RE: virus: Strange attractors and meta-religions (was God and

Wright, James 7929 (
Mon, 07 Apr 97 11:37:00 EDT

Tony Hindle wrote:
>Reasonable enough. Lying is not a socially popular behavior to claim in

>any circumstances that I can quickly recall, so no one would. I hope
>I can show that I do not lie to the satisfaction of anyone who asks.<
>> I think its a matter of biulding up credibility over a period
>>time. For what its worth my estimate of your credibility rating is
>>1462.453 plus or minus one.<<
Thanks for the reassurance! (I think: are bigger numbers better or worse
for credibility?(VBG!))
>> Beyond the Fringe,
> Never seen it but I love Derek & Clive.
Ancient comedy.
>>Goon Shows,
> Never heard them (sorry I know this makes me a philistine)
>>Not a philistine. I have a book of the scripts and one recording (the
last, made shortly before one of them died).
> From all this I sense that you have a great sense of
>humour. Have you heard any of Bill Hicks' ?<
Only what you have posted. It is interestingly funny, and I shall have to
find some more (Item #8785 on the list).
> In such a thought experiment it goes without saying that this
would not be the case. <
Sorry, no, I cannot read your mind from here; you must tell me what all
the ground rules are, or we will spend a little time establishing them.
In a multivariant universe, I have found very few things that can be
>Otherwise it would be a trivial question. You have answered this
> "Would you swallow the happy pill if it meant you would die
quite soon?"
> I wouldnt either.
Actually, I thought I had answered, "Would you swallow a happy pill if it
meant you could disconnect from reality?" with "No, reality would
probably kill me quickly if I did." I might "swallow the happy pill if it
meant you would die quite soon," if I were suffering from the last stages
of untreatable cancer; in fact I might make and market such a pill of I
knew how to make it, for the use of knowledgeable, aware other persons!
> Sorry James the last bit is from HG to the Galaxy. I
>cant for the life of me remember how God gets out of the free will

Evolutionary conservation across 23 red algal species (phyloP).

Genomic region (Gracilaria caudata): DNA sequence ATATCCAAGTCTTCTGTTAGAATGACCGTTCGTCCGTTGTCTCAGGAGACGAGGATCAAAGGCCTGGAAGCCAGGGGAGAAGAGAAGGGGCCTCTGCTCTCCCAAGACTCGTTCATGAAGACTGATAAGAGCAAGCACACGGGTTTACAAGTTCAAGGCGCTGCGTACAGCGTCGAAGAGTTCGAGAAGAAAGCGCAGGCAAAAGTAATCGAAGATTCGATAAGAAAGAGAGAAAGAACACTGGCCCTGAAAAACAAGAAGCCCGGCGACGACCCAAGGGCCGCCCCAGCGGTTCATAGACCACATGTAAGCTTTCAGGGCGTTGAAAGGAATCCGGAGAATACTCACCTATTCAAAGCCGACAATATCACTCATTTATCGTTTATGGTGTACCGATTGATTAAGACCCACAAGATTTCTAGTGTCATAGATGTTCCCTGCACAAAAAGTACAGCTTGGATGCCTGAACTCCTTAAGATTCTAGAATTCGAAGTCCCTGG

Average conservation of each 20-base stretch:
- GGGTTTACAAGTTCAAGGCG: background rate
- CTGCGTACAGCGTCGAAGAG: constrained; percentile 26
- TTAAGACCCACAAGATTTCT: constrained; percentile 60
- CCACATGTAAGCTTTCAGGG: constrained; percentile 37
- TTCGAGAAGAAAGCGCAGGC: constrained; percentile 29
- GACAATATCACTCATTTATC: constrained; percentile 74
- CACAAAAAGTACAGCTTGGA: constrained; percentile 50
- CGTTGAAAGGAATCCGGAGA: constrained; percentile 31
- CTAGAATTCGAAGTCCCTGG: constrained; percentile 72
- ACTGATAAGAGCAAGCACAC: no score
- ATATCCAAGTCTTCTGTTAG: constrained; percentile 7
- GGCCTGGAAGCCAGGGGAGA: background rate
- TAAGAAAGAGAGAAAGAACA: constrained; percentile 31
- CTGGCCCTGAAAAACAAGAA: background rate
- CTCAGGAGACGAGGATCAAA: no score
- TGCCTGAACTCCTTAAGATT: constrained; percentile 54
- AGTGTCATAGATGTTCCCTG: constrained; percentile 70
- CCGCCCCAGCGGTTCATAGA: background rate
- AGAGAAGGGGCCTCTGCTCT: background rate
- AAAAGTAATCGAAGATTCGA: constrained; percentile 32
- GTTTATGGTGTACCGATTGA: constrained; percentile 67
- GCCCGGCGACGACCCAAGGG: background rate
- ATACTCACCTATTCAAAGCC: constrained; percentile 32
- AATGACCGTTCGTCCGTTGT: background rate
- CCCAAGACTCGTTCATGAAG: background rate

>question but the dialogue in the book goes on and is rich with meaning.
>I hope that small section helps you to see why our discussion has
>brought it to mind.<
Oophon Colluphuid was such an influential source on the future!(VBG!)
I shall have to buy the book anyway, it seems, despite your appealing
brief excerpt.
><Snip backquote: thought experiment on preventing murder>
>>>If you insist there is no alternative to someone dying, then PERHAPS

>>>death is better than two;[JHW]<<
>> Perhaps? I am intrigued. Without changing the spirit of this
>>thought experiment when would one death not be better than two?[T H]<
>The first is a generally law-abiding person under attack by two
>previous murderers; when he sees no alternative (in his mind) between
>their demise and his own.[JHW]
>> Again you have changed the spirit of the thought experiment.[T
The original post (from April 3) was this:
/>> Rationalization is
>>just such a process; because I have a greater good in mind, a minor
>>is tolerable which progresses me toward that greater good.[JHW]<<
> Provided that a rational analysis is made I can't see what is
>wrong with this (example; I would kill a person to stop them from
>killing two others.)[T H]
This is a pretty bland description of a situation: I have spent the last
few posts trying to get sufficient clarification to answer clearly. We